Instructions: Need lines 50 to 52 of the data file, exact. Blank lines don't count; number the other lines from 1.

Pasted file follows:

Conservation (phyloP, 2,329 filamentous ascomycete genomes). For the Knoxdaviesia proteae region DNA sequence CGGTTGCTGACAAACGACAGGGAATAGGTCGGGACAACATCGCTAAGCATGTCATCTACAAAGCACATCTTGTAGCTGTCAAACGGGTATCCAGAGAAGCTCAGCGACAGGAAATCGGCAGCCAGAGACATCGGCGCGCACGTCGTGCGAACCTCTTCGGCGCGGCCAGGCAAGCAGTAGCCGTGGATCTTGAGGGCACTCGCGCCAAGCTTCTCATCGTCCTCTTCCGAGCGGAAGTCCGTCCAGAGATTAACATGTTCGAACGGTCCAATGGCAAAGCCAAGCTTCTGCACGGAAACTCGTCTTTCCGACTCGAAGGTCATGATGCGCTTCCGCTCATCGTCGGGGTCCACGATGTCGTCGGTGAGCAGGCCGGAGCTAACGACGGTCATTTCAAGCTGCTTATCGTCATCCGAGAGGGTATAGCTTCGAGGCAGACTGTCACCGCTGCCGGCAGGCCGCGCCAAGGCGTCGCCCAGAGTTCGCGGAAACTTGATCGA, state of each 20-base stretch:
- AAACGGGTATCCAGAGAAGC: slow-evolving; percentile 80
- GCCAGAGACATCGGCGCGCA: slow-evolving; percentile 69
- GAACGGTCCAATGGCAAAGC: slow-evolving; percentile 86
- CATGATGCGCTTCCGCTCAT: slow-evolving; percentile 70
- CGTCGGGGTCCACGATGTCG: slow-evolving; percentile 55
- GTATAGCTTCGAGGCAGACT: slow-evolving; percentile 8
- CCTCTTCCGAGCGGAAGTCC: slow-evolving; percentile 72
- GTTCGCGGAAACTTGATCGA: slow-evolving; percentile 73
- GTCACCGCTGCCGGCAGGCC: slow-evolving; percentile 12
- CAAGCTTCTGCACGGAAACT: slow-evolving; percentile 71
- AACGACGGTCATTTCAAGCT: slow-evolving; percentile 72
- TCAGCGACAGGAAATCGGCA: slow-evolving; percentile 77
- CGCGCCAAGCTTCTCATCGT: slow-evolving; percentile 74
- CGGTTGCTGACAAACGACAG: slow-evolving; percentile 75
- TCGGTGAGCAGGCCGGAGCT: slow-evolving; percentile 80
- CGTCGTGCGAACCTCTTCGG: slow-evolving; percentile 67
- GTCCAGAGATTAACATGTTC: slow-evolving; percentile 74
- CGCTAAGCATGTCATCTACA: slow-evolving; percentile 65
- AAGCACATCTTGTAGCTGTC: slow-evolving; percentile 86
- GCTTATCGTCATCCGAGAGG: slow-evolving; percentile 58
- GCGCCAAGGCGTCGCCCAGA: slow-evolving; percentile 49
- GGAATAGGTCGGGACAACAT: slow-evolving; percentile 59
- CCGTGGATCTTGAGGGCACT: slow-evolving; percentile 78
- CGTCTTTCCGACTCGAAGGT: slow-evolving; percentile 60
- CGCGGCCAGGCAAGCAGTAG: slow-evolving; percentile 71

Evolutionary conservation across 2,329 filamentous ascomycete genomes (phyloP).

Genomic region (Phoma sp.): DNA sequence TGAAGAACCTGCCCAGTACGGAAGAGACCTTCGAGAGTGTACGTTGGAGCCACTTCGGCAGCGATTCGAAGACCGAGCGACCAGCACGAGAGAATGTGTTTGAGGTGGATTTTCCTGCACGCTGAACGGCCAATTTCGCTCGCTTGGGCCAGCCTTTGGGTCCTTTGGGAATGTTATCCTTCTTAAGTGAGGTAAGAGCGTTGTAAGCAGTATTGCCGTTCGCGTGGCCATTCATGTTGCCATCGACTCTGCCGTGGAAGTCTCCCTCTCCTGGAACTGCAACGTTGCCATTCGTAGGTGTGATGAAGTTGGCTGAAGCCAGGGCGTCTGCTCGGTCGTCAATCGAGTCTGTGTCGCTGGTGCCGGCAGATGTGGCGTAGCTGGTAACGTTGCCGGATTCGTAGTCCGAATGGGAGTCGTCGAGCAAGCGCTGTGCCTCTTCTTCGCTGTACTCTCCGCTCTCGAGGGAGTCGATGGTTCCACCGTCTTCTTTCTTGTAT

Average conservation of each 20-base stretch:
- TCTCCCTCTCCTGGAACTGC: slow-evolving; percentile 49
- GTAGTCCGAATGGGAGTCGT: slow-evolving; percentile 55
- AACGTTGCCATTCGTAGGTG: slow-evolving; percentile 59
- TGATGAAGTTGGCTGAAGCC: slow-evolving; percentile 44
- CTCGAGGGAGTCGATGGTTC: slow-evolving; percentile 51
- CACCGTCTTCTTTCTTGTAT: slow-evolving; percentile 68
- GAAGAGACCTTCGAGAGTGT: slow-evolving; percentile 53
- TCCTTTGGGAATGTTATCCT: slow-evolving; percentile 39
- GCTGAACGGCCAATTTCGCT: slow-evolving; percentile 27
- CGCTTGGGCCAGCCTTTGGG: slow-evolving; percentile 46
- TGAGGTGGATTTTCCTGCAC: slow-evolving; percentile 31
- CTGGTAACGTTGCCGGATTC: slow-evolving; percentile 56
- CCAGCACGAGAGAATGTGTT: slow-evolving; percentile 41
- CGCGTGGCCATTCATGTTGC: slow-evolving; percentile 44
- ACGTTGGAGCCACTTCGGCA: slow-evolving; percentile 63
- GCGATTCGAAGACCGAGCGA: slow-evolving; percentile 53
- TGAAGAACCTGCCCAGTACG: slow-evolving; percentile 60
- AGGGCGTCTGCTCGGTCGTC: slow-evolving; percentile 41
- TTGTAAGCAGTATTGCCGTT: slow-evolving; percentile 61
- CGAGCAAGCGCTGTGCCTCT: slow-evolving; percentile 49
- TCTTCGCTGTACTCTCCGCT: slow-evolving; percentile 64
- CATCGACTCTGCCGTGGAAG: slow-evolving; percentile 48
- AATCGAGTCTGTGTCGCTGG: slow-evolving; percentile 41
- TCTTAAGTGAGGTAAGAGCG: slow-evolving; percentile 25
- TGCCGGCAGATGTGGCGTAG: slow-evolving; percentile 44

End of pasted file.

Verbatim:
- TCTTCGCTGTACTCTCCGCT: slow-evolving; percentile 64
- CATCGACTCTGCCGTGGAAG: slow-evolving; percentile 48
- AATCGAGTCTGTGTCGCTGG: slow-evolving; percentile 41